Vladimir Djurić

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Institute of Comparative Law, Belgrade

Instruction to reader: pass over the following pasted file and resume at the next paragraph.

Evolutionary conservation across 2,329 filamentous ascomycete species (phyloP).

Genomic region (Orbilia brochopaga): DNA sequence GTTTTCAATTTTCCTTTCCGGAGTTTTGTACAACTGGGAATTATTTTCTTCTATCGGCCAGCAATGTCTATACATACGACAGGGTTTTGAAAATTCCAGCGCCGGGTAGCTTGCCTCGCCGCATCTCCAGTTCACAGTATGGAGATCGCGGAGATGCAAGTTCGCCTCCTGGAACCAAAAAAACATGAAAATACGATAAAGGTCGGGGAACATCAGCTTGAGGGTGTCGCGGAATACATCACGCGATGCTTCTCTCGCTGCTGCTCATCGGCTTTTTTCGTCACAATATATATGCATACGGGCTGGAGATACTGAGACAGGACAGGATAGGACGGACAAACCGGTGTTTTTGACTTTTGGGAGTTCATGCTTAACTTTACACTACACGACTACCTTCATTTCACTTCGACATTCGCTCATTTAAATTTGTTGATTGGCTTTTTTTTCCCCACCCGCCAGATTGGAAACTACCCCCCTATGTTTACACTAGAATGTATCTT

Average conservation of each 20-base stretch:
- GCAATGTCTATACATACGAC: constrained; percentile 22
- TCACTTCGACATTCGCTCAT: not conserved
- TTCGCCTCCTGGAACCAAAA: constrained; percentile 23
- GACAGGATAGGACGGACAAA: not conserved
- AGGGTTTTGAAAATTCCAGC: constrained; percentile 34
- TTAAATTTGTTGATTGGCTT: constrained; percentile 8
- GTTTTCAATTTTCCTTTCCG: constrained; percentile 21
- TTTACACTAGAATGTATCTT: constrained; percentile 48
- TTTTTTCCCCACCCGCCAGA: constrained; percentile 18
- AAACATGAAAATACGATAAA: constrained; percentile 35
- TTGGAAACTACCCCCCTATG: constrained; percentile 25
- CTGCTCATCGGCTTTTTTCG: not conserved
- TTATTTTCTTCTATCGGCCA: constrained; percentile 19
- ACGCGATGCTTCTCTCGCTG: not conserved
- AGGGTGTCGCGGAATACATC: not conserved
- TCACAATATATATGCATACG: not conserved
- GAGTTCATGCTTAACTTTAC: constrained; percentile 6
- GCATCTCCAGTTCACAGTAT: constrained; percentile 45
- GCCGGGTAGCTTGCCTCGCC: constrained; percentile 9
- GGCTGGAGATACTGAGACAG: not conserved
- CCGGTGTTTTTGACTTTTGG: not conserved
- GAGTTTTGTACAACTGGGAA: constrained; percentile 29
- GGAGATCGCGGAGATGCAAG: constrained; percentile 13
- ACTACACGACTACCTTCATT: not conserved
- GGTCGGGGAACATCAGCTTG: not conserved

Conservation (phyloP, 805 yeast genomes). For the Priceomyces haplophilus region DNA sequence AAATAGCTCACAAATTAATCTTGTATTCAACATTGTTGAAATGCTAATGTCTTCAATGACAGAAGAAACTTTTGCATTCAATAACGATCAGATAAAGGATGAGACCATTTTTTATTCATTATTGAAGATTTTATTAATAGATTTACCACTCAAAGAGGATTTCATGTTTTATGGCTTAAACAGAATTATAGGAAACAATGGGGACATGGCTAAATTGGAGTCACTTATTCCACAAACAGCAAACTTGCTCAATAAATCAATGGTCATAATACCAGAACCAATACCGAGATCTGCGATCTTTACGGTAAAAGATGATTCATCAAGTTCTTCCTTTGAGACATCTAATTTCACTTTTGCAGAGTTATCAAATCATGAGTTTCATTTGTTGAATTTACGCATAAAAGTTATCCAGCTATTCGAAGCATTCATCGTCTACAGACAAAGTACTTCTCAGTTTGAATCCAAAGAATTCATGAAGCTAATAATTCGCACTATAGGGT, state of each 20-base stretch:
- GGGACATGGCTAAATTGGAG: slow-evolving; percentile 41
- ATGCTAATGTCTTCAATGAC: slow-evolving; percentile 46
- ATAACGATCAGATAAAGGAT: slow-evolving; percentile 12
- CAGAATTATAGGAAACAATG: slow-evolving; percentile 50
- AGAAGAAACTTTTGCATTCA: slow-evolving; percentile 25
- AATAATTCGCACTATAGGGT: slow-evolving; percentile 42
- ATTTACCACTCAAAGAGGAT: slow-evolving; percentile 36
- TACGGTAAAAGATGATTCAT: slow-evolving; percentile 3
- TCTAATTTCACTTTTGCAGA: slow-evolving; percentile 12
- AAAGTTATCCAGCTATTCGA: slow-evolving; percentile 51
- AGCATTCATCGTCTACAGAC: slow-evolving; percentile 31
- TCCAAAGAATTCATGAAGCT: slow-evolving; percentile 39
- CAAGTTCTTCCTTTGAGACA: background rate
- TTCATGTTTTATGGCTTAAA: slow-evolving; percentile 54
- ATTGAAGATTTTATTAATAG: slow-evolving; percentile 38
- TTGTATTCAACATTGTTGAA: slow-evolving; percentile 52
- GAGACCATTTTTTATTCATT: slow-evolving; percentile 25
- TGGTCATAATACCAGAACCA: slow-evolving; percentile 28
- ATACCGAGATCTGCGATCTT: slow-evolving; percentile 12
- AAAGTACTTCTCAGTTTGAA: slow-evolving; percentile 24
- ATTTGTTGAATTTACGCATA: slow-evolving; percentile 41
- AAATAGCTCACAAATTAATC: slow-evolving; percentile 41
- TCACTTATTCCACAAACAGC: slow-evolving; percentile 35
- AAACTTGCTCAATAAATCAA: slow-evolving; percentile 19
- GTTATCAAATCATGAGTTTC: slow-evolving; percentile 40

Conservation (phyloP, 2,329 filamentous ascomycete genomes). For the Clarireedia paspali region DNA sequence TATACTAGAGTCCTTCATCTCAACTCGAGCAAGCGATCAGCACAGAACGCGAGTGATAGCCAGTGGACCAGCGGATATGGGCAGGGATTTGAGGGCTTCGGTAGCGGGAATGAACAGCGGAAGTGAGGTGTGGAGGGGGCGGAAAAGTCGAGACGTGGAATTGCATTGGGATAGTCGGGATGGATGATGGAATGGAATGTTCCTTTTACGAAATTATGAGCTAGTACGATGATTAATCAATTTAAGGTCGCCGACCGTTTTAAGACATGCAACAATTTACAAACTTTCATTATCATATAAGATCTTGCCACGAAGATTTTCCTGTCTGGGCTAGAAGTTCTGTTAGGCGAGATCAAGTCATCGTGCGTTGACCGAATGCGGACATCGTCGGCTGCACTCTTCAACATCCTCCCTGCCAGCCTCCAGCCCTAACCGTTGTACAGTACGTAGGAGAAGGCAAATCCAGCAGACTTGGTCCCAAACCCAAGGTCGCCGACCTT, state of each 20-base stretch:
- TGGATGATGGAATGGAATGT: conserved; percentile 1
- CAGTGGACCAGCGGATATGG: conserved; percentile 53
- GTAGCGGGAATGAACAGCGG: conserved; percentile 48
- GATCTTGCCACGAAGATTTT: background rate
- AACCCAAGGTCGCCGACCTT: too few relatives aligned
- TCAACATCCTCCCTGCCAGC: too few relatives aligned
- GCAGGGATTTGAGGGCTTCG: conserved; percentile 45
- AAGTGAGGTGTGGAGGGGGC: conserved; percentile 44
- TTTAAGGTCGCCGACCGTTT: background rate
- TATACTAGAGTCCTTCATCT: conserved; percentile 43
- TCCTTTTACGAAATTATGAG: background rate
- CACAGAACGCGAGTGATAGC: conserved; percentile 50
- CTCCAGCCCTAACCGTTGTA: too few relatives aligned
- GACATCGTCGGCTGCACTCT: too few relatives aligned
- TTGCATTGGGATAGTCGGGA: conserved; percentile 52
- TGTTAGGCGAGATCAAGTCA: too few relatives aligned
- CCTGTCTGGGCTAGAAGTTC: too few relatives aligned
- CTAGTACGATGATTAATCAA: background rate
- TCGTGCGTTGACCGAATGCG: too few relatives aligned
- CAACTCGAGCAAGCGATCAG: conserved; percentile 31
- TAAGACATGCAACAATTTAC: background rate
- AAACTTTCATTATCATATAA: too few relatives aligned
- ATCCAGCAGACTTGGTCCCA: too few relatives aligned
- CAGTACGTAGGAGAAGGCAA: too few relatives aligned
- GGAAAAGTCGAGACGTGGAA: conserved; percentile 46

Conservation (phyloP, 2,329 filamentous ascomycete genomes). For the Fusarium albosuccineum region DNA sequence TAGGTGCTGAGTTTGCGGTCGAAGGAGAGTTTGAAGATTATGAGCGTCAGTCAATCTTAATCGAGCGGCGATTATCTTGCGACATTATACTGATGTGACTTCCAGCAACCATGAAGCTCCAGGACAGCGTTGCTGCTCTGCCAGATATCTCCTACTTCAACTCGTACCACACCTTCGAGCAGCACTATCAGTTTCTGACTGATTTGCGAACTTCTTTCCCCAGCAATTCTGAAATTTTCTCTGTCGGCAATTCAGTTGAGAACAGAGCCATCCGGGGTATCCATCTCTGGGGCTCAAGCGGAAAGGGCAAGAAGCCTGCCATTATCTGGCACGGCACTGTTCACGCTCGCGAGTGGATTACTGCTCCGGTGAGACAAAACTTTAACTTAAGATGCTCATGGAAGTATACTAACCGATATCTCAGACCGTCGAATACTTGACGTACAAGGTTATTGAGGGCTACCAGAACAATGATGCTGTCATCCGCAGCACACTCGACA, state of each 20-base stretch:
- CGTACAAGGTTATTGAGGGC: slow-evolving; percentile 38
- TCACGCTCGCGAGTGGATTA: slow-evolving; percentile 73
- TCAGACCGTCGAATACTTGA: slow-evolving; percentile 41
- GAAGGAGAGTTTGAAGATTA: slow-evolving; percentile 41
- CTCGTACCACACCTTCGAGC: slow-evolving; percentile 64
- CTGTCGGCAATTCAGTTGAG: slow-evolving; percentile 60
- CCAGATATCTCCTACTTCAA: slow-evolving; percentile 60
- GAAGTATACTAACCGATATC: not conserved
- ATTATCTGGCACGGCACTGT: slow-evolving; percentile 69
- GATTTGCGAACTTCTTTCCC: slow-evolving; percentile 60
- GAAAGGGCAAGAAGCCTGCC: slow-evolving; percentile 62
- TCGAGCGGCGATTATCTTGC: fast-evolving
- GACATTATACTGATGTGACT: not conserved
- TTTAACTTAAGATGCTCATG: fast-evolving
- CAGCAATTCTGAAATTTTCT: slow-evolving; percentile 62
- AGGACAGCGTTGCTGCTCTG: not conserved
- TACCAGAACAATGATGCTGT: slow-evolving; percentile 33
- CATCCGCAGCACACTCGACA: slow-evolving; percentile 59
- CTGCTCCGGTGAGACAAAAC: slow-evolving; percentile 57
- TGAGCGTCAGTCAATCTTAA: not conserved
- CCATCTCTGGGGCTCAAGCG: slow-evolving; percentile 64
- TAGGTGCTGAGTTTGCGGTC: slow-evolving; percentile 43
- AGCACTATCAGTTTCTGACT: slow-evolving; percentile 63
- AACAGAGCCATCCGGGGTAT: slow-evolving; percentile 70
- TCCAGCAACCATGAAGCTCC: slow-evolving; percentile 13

In this paper the author analyses the justifications and the limits of minority non-territorial autonomy arrangements in liberal democracy. Non-territorial autonomy can be defined as a self-rule of a group of persons through a sub-state entity with a non-territorial character, in matters considered vital for the maintenance and reproduction of their culturally distinctive features which could be their language, culture, religions or customs. The concept of non-territorial autonomy is essentially linked with national minorities and with institutional arrangements for their representation and for the exercise of such autonomy. This concept, named as segmental autonomy, along with grand coalition, mutual veto and proportionality, is considered to be one of the constitutive elements of the consociational democracy model. The justification for the adoption of the minority non-territorial autonomy concept within liberal democracy model could be found in the necessity of the collective rights’ acknowledgement and the representation of national minorities as their subjects, theoretically based on Kymlicka’s works. On the other hand, it seems to be some inherent limits for the creation of the non-territorial minority arrangements in the liberal democracy model. First of all, there is a problem linked with the democratic legitimacy of such arrangements. Many authors are of the opinion that the democratic legitimacy of the non-territorial minority bodies can only be achieved through free elections in which the voters are persons belonging to national minorities and which are enrolled in the separate voter’s register. That solution creates huge and probably unsolvable problem of competences for the solution of disputes in case of a conflict between two constitutional values: democratic legitimacy if it is based on described election model and the freedom of ethnic affiliation, namely a conflict between individual self-identification and the objective, eventually legally defined, criteria for the estimation of one persons’ origin wich can, in last instance, involve the state authorities. But that kind of problem isn’t the only argument for the thesis of the existence of the inherent limits for the creation of the non-territorial minority arrangements in the liberal democracy model. To be specific: if the acknowledgement of the collective rights and the necessity of the fondation of the non-territorial autonomy arrangements are the acceptable and required correction of the classical liberal democracy model, than we can claim that minority cultural and educational associations should take part in the establishment of the minority non-territorial arrangements, especially because they are emanation of the previously expressed collectivity and of the sense of solidarity which are subjective elements in the concept of a minority. Moreover, minority non-territorial arrangements are not political representations and their legitimisation can’t be founded on the classical liberal legitimacy formula. That lead us to the second type of the inherent limitations for the non-territorial minority arrangements in the liberal democracy model. In liberal democracy the normative functions are vested in the political representations. Because of that, the regulatory functions are exceptional among the public powers of those arrangements. Moreover, the veto power can’t be a part of the those arrangements’ public powers because it would mean the recomposition of the liberal democracy model and turn to the consociational democracy model.